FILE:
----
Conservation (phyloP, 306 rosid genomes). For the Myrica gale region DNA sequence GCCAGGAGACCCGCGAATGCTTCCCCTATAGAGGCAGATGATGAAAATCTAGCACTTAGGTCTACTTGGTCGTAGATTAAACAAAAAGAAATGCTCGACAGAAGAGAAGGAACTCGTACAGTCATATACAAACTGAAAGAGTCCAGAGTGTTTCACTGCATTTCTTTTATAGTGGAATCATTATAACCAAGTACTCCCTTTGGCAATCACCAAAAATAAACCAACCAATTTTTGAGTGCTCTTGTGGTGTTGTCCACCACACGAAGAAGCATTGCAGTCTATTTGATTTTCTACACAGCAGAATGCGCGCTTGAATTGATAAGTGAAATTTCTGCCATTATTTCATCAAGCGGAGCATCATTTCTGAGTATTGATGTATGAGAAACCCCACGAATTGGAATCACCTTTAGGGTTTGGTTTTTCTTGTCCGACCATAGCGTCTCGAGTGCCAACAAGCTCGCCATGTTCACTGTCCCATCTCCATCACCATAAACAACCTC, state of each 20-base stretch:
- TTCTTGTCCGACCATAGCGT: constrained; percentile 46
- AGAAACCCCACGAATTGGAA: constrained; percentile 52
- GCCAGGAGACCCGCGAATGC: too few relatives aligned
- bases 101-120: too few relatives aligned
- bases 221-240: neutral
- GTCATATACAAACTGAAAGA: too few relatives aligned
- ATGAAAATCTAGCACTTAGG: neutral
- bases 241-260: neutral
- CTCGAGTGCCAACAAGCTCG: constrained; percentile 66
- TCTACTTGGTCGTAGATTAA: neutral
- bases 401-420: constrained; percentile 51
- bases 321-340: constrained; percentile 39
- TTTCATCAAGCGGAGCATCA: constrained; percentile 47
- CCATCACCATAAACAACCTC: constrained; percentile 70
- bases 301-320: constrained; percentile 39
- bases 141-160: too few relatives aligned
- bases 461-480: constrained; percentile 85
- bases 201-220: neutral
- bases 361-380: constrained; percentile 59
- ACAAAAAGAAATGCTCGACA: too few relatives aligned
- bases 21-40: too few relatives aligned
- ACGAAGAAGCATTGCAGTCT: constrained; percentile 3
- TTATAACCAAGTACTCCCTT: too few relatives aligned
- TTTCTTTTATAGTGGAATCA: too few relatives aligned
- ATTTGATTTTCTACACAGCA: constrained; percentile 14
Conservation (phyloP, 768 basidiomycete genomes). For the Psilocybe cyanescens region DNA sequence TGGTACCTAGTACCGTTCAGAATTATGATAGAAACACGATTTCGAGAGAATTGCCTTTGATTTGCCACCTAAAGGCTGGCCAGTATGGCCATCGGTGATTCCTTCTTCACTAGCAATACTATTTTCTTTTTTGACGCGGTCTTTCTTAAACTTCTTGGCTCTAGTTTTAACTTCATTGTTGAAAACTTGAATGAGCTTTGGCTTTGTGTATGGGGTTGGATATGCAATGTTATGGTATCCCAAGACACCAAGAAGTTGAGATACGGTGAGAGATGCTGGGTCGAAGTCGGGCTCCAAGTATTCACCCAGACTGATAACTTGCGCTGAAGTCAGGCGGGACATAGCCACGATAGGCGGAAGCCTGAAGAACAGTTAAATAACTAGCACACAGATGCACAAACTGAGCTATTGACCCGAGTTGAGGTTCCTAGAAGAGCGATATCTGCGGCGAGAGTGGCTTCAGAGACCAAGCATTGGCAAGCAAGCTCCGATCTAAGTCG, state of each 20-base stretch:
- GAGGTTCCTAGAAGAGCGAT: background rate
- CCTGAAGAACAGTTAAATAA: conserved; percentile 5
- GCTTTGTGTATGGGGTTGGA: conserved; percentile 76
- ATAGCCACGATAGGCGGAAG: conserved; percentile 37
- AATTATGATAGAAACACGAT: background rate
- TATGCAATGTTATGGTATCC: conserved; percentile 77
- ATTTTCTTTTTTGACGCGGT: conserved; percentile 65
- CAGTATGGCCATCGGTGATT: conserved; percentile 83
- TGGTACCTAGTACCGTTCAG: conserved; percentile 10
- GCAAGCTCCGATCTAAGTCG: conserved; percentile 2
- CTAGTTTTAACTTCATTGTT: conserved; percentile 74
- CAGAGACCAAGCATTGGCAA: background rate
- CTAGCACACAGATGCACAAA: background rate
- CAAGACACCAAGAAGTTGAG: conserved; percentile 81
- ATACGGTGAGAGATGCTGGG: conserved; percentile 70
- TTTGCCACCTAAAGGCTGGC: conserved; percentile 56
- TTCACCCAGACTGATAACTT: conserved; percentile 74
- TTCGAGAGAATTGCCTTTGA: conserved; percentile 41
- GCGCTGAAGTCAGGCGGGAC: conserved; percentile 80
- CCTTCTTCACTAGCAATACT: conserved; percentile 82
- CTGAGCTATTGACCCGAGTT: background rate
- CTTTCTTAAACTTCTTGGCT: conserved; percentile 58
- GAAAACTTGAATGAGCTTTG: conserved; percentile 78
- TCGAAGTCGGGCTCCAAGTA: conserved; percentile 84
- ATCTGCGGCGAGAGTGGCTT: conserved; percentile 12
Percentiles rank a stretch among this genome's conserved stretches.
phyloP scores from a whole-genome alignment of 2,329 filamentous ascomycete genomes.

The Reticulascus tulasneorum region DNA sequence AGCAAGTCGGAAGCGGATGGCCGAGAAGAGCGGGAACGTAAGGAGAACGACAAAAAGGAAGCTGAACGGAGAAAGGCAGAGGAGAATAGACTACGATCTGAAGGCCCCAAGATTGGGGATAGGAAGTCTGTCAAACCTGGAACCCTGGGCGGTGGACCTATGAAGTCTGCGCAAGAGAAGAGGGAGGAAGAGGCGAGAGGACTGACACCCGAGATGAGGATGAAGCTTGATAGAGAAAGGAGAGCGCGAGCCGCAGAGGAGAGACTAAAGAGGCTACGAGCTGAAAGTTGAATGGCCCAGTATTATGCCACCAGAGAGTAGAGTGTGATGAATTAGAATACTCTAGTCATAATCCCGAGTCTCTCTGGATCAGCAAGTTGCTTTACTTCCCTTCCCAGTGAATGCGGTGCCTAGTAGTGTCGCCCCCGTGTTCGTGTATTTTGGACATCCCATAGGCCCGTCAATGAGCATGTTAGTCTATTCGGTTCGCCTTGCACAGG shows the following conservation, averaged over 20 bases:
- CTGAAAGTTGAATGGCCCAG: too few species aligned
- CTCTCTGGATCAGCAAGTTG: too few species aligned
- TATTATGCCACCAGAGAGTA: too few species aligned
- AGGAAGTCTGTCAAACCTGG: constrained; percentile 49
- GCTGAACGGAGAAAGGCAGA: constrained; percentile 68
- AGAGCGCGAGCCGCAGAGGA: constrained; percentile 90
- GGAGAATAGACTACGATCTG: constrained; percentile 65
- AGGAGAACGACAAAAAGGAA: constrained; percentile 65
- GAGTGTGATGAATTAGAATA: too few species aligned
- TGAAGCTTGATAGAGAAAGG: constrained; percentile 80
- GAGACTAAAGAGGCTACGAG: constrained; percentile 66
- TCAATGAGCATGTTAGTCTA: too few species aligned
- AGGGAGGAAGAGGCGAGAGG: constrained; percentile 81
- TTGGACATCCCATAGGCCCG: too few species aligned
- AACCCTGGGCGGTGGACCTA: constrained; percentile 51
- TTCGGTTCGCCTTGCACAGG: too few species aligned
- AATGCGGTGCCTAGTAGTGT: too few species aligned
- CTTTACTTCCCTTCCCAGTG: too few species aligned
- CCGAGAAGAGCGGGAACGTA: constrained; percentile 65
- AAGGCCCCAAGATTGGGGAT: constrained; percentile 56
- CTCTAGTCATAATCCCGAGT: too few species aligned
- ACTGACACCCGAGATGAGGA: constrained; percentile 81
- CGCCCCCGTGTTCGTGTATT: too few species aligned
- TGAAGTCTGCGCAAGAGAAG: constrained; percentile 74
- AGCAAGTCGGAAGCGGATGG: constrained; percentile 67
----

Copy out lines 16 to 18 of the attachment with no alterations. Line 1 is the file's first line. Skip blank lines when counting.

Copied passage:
- bases 301-320: constrained; percentile 39
- bases 141-160: too few relatives aligned
- bases 461-480: constrained; percentile 85